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Raising Henry

Raising Henry: A Memoir of Motherhood, Disability, and Discovery

Copyright Date: 2013
Published by: Yale University Press
Pages: 352
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  • Book Info
    Raising Henry
    Book Description:

    Rachel Adams's life had always gone according to plan. She had an adoring husband, a beautiful two-year-old son, a sunny Manhattan apartment, and a position as a tenured professor at Columbia University. Everything changed with the birth of her second child, Henry. Just minutes after he was born, doctors told her that Henry had Down syndrome, and she knew that her life would never be the same.

    In this honest, self-critical, and surprisingly funny book, Adams chronicles the first three years of Henry's life and her own transformative experience of unexpectedly becoming the mother of a disabled child. A highly personal story of one family's encounter with disability,Raising Henryis also an insightful exploration of today's knotty terrain of social prejudice, disability policy, genetics, prenatal testing, medical training, and inclusive education. Adams untangles the contradictions of living in a society that is more enlightened and supportive of people with disabilities than ever before, yet is racing to perfect prenatal tests to prevent children like Henry from being born. Her book is gripping, beautifully written, and nearly impossible to put down. Once read, her family's story is impossible to forget.

    eISBN: 978-0-300-18429-7
    Subjects: History, Sociology

Table of Contents

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  1. Front Matter
    (pp. i-vi)
  2. Table of Contents
    (pp. vii-viii)
  3. Acknowledgments
    (pp. ix-xiv)
  4. Prelude
    (pp. 1-2)

    In the picture we’re dancing. He’s slightly out of focus, illuminated by a sunbeam coming in from the window. His expression is pure delight. I’m off to the side, my face in shadow. But I’m smiling too as I hold him tightly with one arm. The other arm is outstretched, our hands clasped as I lead him in this joyful dance.

    This is my favorite picture of Henry and me. It was taken by Heather, the pricey child photographer we hired after seeing her work in a local magazine. When we got the proofs, each more beautiful than the one...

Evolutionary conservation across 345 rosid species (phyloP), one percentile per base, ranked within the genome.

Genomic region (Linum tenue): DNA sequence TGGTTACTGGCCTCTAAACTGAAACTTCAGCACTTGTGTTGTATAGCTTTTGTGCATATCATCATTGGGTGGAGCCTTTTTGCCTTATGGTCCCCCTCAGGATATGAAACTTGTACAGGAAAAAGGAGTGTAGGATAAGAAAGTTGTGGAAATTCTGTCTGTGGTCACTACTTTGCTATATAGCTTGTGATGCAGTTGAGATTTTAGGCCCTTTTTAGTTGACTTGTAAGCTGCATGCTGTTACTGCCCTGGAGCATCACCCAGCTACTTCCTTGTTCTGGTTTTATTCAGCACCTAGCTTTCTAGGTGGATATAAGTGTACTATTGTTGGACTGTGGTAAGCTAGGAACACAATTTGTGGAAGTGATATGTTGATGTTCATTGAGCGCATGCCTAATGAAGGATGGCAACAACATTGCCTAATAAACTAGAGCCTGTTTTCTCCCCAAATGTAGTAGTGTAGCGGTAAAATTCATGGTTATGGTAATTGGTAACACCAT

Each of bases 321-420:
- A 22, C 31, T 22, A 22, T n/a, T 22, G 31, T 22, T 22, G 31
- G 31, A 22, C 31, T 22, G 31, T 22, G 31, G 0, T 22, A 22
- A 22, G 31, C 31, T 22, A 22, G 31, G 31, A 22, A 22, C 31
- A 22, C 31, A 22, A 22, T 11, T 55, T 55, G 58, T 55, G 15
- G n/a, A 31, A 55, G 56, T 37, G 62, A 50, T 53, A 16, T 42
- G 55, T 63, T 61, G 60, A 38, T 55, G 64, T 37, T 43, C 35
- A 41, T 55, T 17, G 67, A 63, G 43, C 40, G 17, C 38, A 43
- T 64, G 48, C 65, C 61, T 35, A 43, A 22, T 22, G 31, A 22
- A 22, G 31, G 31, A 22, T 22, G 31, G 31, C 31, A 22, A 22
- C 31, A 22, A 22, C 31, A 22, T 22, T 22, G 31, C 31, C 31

• Arrival
      (pp. 5-12)

      There are no photographs of that day in the labor and delivery room where I first held my new son. When his older brother, Noah, was born, I’d started taking pictures the minute I could sit up, finding his scrawny limbs and misshapen red face indescribably beautiful. Henry had the same scaly newborn feet and shock of dark hair, but there was something about him that didn’t quite make sense to me. Or perhaps I knew all too well what I was seeing. And neither my husband, Jon, nor I had made any move to pick up the camera.


    • My Favorite Freak
      (pp. 13-16)

      For my twenty-fifth birthday, Jon gave me a book of Diane Arbus photographs, which he inscribed “for my favorite freak.” He was alluding to my growing obsession with freak shows.

      It began as my dissertation topic, but it quickly took on a life of its own that went far beyond the requirements of my academic research. I spent years in archives and libraries getting to know the great freaks of the past: Tom Thumb; The Missing Link, or What Is It?; the Siamese twins Chang and Eng; the giant Henry Wadlow; the Venus Hottentot; Jo-Jo the Dog-Faced Boy. I watched...

    • The Phantom Nephew
      (pp. 17-22)

      They offered me sleeping pills to get through that first night in the hospital. For the soreness, the nurse explained. The pain between my legs was nothing compared to the pain I felt when I thought about my new baby. I had spent much of my career probing the pain of misfits and outsiders. I had pored over their stories so deeply that at times their lives seemed more vivid than my own. I had sought meaning in the suffering of others. Now I wondered whether I had done something to make this baby what he was. Had I imprinted...

    • Learning Curve
      (pp. 23-34)

      Henry spent the first days of his life in the NICU, where doctors monitored his heart, his oxygen levels, and his feeding. One night our pediatrician, the kind and unflappable Dr. Zimmerman, stopped by the hospital on his way home from work. After listening carefully to Henry’s heart, he turned his attention to us. Jon had developed an angry red sty on one eyelid. He hadn’t shaved for days. I was wearing pajamas, my hair pulled back into a tangled ponytail. Neither of us had slept more than a few hours at a time since Henry had been born. We...

    • Christmas
      (pp. 35-40)

      That night we made a feeble effort at recapturing the Christmas we had missed two days before. Jon and I had both grown up celebrating Christmas, although my family is Jewish. My father, whose atheism was formed in outspoken rebellion against his Orthodox grandparents, enjoyed the rituals of the tree, plum pudding, and crackling fire. Our house, which was so often dark and lonely, would fill with friends. Christmas was equally important to Jon’s family, where it included mountains of presents and a late-night visit to church.